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Crystal Miller-Spiegel has an M.S. degree in animals and public policy from the Tufts University School of Veterinary Medicine. She is a policy analyst for the American Anti-Vivisection Society and is the author of numerous papers, articles and reports. One of her recent reports was "Buyers Beware: Pet Cloning Is Not for Pet Lovers," a document she authored for the AAVS and the Humane Society of the United States.
Many of us have had that one special dog or cat, the one who could never be replaced. When he or she died, it felt as painful as losing a family member, leaving us anguished and desperate to fill the void. But what if we could clone our beloved pets? Could we really have them back again?
Media coverage over the past few years would certainly have us think so. But is this true, and do we know at what cost? Pet cloning certainly gets national and international media attention — it has even been the subject of a cable TV reality show on TLC — but few journalists seem to report on what’s really involved in cloning and the degree of animal suffering involved.
Animal cloning is not like animal breeding. It is considered to be experimental, and its results are often unpredictable. This raises serious animal welfare concerns not only for the cloned animals being born, but also for the numerous animals used in the process of trying to clone just one pet. In cloning procedures, multiple female dogs and cats undergo anesthesia and have eggs surgically removed. These eggs are manipulated so that the old DNA is stripped out and replaced with new DNA from the animal to be cloned. Then these embryos are surgically implanted into other dogs and cats — called surrogates — in the cloning laboratory. These animals are monitored for pregnancies, many of which will not reach full term. So we are talking about multiple embryos implanted in multiple cats or dogs with the hope of producing just one pregnancy. There have been instances, however, of up to five clones of the same animal being born. What happens to these “surplus” animals — the surrogates used to carry the embryos and the excess clones who don’t “work out”? Their fate is often unknown.
A further concern is that in many cases, the clones are not born healthy. Skeletal and other congenital defects are common. Researchers can also only hope that the animal looks like he or she is supposed to. And, of course, it is unlikely that the cloned pet's exact personality will be replicated. Whether we are talking about people or pets, who we "are" is a result of so much more than just our DNA. The environment a pet is born into (for example, a home vs. a lab), how he is raised and who is involved in raising him all play a role in the development of his unique personality.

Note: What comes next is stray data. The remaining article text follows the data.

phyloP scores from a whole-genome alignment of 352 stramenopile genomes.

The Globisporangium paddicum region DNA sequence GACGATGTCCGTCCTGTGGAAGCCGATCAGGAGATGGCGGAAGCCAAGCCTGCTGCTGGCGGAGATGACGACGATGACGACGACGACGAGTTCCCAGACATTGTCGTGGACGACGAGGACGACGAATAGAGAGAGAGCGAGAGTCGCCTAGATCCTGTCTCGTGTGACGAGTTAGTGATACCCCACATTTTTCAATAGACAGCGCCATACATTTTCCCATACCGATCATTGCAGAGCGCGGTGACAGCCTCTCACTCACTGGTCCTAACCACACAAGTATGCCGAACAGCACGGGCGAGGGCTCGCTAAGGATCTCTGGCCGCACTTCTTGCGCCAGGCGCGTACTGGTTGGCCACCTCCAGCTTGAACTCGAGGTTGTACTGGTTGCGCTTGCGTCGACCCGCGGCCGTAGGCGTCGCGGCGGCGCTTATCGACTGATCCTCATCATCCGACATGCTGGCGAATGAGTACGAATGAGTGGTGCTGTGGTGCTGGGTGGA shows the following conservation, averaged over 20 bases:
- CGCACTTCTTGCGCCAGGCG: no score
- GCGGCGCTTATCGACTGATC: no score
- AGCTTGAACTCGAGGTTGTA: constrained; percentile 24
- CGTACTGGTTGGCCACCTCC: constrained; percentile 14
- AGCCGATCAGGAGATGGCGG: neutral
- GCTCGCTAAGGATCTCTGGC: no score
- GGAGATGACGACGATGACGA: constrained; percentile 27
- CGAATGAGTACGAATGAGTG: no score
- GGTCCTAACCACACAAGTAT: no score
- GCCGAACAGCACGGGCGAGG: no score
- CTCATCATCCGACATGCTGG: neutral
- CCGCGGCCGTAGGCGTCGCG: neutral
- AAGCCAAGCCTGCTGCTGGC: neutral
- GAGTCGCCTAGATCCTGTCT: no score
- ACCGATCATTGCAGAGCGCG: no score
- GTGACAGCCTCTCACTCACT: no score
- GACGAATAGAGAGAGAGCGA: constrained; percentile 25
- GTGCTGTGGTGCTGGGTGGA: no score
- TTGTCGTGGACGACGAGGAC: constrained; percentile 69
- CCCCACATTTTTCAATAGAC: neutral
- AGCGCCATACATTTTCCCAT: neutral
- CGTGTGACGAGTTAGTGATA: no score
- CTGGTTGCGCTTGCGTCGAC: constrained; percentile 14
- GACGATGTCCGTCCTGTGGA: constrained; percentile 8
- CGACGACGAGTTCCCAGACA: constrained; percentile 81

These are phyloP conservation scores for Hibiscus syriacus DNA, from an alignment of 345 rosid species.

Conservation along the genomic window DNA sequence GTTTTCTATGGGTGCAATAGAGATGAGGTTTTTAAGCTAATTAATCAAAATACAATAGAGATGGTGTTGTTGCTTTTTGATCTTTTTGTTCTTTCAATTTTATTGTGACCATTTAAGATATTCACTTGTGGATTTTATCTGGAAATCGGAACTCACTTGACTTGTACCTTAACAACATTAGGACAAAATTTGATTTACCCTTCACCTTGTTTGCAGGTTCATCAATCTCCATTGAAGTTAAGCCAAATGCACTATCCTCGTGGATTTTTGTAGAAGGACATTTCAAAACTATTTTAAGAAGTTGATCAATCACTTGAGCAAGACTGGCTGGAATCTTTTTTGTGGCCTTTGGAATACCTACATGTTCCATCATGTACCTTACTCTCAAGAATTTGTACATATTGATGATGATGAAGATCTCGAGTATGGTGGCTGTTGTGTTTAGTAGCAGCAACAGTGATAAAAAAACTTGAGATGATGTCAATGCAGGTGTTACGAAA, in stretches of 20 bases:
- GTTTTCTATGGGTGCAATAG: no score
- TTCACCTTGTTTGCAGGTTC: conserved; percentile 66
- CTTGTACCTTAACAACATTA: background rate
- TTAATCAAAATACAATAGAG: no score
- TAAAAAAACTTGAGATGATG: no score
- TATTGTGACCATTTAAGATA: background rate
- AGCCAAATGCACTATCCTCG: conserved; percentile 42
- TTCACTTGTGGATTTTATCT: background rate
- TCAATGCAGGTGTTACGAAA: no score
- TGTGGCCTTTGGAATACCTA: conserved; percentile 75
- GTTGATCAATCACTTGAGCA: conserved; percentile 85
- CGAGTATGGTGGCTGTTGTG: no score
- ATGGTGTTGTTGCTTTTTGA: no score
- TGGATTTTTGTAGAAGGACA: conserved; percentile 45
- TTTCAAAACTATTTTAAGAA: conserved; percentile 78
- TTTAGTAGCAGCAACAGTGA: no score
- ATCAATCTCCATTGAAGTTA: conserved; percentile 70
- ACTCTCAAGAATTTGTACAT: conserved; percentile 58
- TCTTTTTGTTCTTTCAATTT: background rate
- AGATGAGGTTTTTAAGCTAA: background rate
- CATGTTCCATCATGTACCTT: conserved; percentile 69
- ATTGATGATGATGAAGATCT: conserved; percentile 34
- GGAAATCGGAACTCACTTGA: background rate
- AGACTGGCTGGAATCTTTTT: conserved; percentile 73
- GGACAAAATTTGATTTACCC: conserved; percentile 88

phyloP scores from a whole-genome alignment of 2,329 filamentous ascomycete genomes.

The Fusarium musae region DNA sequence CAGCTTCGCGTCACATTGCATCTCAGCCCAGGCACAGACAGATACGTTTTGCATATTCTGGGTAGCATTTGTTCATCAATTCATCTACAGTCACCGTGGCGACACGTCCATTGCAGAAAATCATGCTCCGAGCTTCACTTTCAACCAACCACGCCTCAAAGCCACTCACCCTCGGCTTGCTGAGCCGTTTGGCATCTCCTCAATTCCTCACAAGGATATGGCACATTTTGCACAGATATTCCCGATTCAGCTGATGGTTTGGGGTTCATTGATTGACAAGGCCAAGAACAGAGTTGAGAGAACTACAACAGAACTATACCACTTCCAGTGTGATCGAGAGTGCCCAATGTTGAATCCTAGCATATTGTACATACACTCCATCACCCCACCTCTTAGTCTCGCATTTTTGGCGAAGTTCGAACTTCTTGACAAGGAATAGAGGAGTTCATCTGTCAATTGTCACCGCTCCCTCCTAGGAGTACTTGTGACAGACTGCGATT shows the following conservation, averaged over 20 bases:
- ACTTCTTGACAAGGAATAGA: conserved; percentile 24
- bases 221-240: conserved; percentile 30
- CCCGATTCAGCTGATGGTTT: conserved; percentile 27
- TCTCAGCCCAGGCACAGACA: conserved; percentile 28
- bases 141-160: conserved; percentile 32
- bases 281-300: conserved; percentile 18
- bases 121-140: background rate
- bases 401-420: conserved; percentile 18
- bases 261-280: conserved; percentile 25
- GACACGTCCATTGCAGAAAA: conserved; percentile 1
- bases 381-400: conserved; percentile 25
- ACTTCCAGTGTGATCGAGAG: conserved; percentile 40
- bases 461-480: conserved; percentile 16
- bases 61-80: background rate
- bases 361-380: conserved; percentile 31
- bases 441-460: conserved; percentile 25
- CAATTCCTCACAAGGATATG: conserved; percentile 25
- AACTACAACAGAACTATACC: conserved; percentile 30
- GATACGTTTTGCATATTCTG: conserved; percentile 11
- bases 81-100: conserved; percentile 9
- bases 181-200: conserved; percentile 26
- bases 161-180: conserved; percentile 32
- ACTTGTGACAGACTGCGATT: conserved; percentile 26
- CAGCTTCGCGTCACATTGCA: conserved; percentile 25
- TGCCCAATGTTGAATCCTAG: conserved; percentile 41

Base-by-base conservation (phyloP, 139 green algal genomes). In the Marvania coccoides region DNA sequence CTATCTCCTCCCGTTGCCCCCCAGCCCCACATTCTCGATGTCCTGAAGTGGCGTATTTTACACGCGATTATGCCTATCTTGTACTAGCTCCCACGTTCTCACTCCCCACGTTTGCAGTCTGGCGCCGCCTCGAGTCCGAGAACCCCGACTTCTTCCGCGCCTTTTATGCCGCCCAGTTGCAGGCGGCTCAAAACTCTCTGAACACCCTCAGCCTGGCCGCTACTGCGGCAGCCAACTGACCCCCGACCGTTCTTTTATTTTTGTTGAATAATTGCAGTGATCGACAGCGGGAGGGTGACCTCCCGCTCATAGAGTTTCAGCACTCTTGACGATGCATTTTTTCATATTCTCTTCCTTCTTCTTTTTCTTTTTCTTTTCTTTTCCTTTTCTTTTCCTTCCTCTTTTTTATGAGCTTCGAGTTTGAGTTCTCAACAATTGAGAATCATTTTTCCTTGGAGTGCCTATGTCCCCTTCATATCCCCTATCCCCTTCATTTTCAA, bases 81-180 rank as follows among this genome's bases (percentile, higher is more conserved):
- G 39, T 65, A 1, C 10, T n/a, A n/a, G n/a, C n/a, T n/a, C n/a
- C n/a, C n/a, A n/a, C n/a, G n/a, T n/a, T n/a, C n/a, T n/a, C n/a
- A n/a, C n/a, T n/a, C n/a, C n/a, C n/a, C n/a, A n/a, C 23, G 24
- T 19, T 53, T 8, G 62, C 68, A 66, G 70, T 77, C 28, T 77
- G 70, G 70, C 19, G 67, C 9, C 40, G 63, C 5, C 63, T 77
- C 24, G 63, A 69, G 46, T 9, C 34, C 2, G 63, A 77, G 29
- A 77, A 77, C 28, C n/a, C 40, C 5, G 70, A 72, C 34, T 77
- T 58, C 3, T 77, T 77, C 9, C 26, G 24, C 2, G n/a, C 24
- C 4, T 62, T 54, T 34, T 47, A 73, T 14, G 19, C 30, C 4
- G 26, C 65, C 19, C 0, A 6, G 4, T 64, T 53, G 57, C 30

In the U.S., pet cloning was largely driven by one billionaire’s desire to clone a single dog: Missy. The Missyplicity Project started when former university-professor-turned-billionaire-entrepreneur John Sperling wanted to replicate a favorite dog. It spawned multimillion-dollar experiments at Texas A&M University and eventually led to the creation of a commercial company, Genetic Savings & Clone. This company tried to profit from pet DNA banking for future cloning while it was still conducting dog and cat cloning experiments. Over time, however, only a small number of cloned cats actually survived (some of whom did not have the “right look” or other desired traits and were put up for adoption), and the company finally closed its U.S. lab. The U.S. company was never able to successfully clone a dog. It subsequently tried to resurrect the venture through a partnership with South Korean scientists who had been able to clone an Afghan hound. The researchers ultimately did clone Missy, but a combination of ongoing cloning failures, market competition and lack of interest doomed the partnership. You can read more of this history here: bioartsinternational.com.
Today, South Korean scientists continue to clone dogs for people who are willing to pay hefty fees and fly the cloned puppies across the world (and gain a lot of media attention in the process). But no one talks about the number of animals who must be used, and arguably abused, in order to produce a single clone — or what happens to them when the process is over. Most of this work occurs in countries like South Korea that are beyond the oversight of U.S. humane and animal welfare regulations. Fortunately, in my opinion, U.S. entrepreneurs have so far continued to steer clear of this risky, controversial venture. Hopefully, pet cloning will soon become a thing of the past.
If you want to find out more about pet cloning, you can visit this site, nopetcloning.org, to read some of the reports that I and others have authored on the topic.
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